Colorado could finally be shedding its reputation as a state that eschews childhood vaccinations.

New figures from the health department show, for the second school year in a row, that more than 90 percent of students got their required shots.

The shots are being administered at levels that officials say is needed to protect children against diseases such as diphtheria, tetanus, hepatitis B and polio. Prevention of the spread of viruses also is protecting kids who don’t get vaccinated.

“This builds up protections for all kids — even those who can’t, for some reason, get immunized,” Tony Cappello, director of the Colorado Department of Public Health and Environment’s disease control and environmental epidemiology division.

Based on information reported by schools and child care facilities across the state, nearly 93 percent of students at Colorado schools and more than 95 percent of children in child care or preschool received their immunizations during the 2017-18 school year. Immunization and exemption rates for individual vaccines were stable compared with the previous year, health officials said.

Immunization rates were 93 percent or better for all vaccines, except for Tdap, which was 90 percent for those in sixth grade or up. Tdap is a combination vaccine that protects against tetanus, diphtheria and pertussis, commonly known as whooping cough.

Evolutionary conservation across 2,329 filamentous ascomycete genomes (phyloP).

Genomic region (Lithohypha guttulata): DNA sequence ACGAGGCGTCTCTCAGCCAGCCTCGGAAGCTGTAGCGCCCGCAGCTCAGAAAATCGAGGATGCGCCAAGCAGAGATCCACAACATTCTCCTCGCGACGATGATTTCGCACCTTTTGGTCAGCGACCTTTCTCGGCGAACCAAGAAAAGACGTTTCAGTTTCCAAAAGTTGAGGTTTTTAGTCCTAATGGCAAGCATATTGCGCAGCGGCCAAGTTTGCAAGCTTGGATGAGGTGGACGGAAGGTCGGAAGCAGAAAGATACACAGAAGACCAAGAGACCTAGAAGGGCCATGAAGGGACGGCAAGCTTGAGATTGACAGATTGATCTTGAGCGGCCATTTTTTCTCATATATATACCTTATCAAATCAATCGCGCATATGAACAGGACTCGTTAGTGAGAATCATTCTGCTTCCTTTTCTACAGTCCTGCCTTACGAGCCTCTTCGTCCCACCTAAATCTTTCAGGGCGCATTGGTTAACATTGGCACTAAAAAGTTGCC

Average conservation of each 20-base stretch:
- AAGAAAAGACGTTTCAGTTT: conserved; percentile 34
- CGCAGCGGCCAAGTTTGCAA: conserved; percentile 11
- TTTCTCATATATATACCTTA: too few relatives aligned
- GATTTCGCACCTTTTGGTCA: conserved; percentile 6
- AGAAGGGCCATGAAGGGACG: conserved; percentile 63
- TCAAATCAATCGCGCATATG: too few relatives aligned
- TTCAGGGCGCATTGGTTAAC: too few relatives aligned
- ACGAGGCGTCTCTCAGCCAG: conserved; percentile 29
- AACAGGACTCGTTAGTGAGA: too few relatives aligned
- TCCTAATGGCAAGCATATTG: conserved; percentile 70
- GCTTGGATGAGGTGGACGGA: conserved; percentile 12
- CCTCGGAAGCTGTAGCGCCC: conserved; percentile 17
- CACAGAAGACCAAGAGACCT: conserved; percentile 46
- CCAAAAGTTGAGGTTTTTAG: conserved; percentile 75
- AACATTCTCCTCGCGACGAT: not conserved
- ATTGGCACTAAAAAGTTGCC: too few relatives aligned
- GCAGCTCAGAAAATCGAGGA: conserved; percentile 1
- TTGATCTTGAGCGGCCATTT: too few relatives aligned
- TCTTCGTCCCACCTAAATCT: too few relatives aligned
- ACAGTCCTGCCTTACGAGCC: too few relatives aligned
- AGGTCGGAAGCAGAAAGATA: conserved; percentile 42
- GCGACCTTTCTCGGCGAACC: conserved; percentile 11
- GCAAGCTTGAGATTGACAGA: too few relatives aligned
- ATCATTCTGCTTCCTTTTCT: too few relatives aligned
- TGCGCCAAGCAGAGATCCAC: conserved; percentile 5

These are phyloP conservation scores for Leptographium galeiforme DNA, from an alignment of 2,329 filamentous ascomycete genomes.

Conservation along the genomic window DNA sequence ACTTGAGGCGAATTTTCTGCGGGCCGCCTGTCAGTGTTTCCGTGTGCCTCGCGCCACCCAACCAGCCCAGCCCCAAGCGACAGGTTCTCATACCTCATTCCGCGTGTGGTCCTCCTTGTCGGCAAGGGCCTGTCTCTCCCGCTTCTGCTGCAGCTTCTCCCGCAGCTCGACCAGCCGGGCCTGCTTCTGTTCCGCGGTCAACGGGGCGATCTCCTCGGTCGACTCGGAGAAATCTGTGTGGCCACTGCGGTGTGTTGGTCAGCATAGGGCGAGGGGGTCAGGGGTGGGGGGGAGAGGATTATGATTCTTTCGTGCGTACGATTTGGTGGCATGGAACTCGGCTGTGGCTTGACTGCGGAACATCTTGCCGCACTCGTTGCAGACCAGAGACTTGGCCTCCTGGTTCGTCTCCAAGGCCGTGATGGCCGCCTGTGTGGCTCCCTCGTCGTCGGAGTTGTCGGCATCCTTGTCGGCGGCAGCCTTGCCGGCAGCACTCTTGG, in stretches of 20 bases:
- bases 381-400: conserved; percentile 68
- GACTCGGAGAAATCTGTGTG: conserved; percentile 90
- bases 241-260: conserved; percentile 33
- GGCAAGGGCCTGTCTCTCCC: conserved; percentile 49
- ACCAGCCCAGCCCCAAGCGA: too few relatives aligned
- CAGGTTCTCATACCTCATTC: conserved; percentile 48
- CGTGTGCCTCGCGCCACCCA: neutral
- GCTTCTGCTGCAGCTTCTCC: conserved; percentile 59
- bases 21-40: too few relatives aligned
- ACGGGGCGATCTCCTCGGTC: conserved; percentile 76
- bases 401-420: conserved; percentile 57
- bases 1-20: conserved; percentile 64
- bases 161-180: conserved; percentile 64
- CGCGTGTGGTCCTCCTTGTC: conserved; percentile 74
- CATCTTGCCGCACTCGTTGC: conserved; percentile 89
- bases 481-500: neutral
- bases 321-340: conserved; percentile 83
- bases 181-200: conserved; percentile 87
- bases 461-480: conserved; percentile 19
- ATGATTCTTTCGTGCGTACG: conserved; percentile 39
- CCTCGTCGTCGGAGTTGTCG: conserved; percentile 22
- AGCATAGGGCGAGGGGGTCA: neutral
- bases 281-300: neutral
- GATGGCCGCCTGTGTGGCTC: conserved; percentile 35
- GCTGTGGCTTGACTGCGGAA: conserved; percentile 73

The latest vaccination numbers are a far cry from just a few years ago, when Colorado was considered a pivot point in the anti-vaccination movement. In 2013, Colorado ranked 45th among states in vaccination rates for children ages 19-35 months and ranked at the bottom nationally for kindergartners vaccinated for measles, at just 82 percent. Colorado was also one of 20 states that allow parents to claim any kind of personal opposition to immunization programs.

The state’s low vaccination rates worried doctors who said they were well

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